Mild TBI Can Have a Lasting Impact for Young Children, but It’s Not Clear Whether They Receive the Rehabilitation and Education Services They May Need
A study funded by the National Institute on Disability, Independent Living, and Rehabilitation Research (NIDILRR).
A traumatic brain injury (TBI) is brain damage resulting from an external force, such as a fall or a car accident. TBI can be rated as mild, moderate, or severe depending on how long the person loses consciousness. Some people with mild TBI, sometimes called a concussion, may still experience injury serious enough for the damage to be seen on imaging tests like magnetic resonance imaging (MRI). According to the Centers for Disease Control and Prevention, children age 5 years and younger have the highest number of emergency department visits for TBI and most are discharged to home at the time of injury. For young children, even mild TBI can have lasting effects on learning and behavior that may persist into the elementary-school years and beyond. Research has shown that rehabilitation and educational supports may help these children successfully transition to school. However, many young children may not receive rehabilitation or educational supports after a TBI, especially if they are not hospitalized at the time of the injury. In a recent NIDILRR-funded study, researchers asked parents of young children with TBI about their service history between the injury and first study visit. The researchers wanted to find out how many of the children received rehabilitation or preschool-based services related to their TBI. They also wanted to find out whether children with more severe injuries or longer hospital stays were more likely to receive services.
Researchers at the project on Language and Literacy Outcomes of Preschool Children with Traumatic Brain Injury interviewed the parents of 39 children with TBI at the time of the initial study visit of a longitudinal study. The children were 6-10 years old, and all had experienced their TBI at least a year before the interview. On average, the children were 2.3 years old when they experienced their TBI and all had experienced their injury before beginning kindergarten. During the interviews, the parents were asked about how long their child stayed in the hospital after injury, and whether or not their child received various services, including occupational, physical, or speech therapy; neuropsychological testing; services from an early intervention program for toddlers; or special education preschool services. The researchers also reviewed medical records to obtain information on injury severity.
The researchers found that, although most of the children had mild injuries, more than half had injuries significant enough that skull or brain tissue damage appeared on imaging tests. Only about one-fourth of the children received any rehabilitation services such as physical or speech therapy after their TBI. In addition, only about one-fourth of the children received any neuropsychological assessment after their injury. None of the children received early intervention or special education preschool services after their TBI.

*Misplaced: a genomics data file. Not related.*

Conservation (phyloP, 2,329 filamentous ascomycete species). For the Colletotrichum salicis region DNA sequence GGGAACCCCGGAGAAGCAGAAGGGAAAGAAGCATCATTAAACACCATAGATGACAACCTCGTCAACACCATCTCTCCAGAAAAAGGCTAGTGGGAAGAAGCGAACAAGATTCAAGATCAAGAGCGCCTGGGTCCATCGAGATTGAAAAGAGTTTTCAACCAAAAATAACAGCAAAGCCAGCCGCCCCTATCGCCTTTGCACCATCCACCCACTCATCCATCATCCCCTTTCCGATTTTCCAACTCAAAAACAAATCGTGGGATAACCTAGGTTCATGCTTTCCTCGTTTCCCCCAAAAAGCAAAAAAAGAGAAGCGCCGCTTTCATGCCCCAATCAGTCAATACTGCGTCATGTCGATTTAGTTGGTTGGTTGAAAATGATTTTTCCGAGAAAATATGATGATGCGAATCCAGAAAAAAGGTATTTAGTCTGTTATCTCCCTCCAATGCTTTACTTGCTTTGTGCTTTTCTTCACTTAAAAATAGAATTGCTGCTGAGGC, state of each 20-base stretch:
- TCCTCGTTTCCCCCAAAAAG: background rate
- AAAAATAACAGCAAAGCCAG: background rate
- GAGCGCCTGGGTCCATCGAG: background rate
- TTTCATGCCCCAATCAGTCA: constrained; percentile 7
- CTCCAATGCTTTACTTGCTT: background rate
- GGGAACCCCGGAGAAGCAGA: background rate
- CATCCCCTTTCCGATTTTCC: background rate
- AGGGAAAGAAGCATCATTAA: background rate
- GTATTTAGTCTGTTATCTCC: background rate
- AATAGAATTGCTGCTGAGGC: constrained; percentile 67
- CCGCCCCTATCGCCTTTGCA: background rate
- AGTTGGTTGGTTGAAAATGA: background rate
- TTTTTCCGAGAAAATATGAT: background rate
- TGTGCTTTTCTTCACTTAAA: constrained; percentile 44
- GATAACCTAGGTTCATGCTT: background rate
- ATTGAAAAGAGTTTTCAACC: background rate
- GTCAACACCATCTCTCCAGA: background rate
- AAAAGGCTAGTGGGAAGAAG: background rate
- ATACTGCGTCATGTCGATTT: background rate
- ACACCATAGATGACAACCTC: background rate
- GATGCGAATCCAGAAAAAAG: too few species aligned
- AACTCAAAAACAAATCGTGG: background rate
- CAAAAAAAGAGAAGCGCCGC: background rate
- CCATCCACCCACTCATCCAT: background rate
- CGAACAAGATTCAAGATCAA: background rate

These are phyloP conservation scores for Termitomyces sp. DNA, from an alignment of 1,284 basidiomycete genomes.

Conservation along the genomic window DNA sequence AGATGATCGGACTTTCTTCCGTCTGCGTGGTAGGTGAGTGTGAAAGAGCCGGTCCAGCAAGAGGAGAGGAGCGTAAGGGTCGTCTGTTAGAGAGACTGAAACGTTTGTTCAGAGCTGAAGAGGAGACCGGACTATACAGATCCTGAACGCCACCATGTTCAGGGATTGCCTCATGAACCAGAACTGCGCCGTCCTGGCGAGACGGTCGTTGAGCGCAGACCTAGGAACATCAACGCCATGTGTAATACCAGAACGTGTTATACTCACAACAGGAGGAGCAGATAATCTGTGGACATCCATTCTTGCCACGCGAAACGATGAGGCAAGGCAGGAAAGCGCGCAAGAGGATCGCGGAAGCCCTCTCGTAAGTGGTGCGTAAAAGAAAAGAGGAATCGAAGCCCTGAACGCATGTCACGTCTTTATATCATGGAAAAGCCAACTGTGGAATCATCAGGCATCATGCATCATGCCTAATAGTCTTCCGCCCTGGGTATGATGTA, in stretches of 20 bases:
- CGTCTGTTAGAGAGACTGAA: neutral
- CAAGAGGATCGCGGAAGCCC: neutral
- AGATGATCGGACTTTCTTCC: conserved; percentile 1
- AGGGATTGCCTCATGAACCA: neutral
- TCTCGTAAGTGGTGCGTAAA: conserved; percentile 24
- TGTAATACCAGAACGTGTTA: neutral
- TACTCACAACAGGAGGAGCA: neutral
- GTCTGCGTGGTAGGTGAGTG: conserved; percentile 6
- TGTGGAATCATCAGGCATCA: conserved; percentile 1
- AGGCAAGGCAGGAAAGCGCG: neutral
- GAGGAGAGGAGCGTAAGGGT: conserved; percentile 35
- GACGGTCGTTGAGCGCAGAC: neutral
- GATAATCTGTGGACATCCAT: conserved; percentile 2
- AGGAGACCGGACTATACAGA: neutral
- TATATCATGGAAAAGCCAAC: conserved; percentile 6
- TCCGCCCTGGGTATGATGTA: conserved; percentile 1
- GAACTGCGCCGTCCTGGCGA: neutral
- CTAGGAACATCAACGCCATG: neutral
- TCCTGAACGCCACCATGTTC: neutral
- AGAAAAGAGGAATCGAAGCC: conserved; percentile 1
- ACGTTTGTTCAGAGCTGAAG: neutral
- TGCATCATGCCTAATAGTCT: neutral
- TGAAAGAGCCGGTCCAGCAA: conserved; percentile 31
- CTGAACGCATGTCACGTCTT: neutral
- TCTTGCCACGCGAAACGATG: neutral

When the researchers looked at who was most likely to receive services, they found that the children who had stayed in the hospital for five days or longer were almost six times more likely than the children with shorter hospital stays to receive any rehabilitation services. However, children whose imaging tests showed evidence of skull or brain tissue damage were no more likely to receive these services than those whose imaging findings did not show such evidence.
Given that mild TBI can have lasting effects on learning and behavior that may persist into the elementary-school years and beyond, the authors noted that young children with TBI may benefit from rehabilitation or special education services, even if their injuries are mild. Medical professionals may wish to educate parents about the long-term impacts of TBI during follow-up appointments and make referrals to appropriate services available to young children at least for evaluation and monitoring. Early childhood educators may also wish to learn about the long-term impacts of childhood TBI in order to monitor children and make appropriate service recommendations.
To Learn More
The Model Systems Knowledge Translation Center (MSKTC) offers a wide array of information on TBI including this factsheet on Returning to School After Traumatic Brain Injury https://msktc.org/tbi/factsheets/returning-school-after-traumatic-brain-injury
The Center on Brain Injury Research and Training (CBIRT) conducts research and training on TBI for parents, educators, and therapists. Explore their resources for Back to School https://cbirt.org/back-school
To Learn More About this Study
Haarbauer-Krupa, J., Lundine, J.P., DePompei, R., & King, T.Z. (2018) Rehabilitation and school services following traumatic brain injury in young children. NeuroRehabilitation, 42, 259-267. This article is available from the NARIC collection under Accession Number J78729.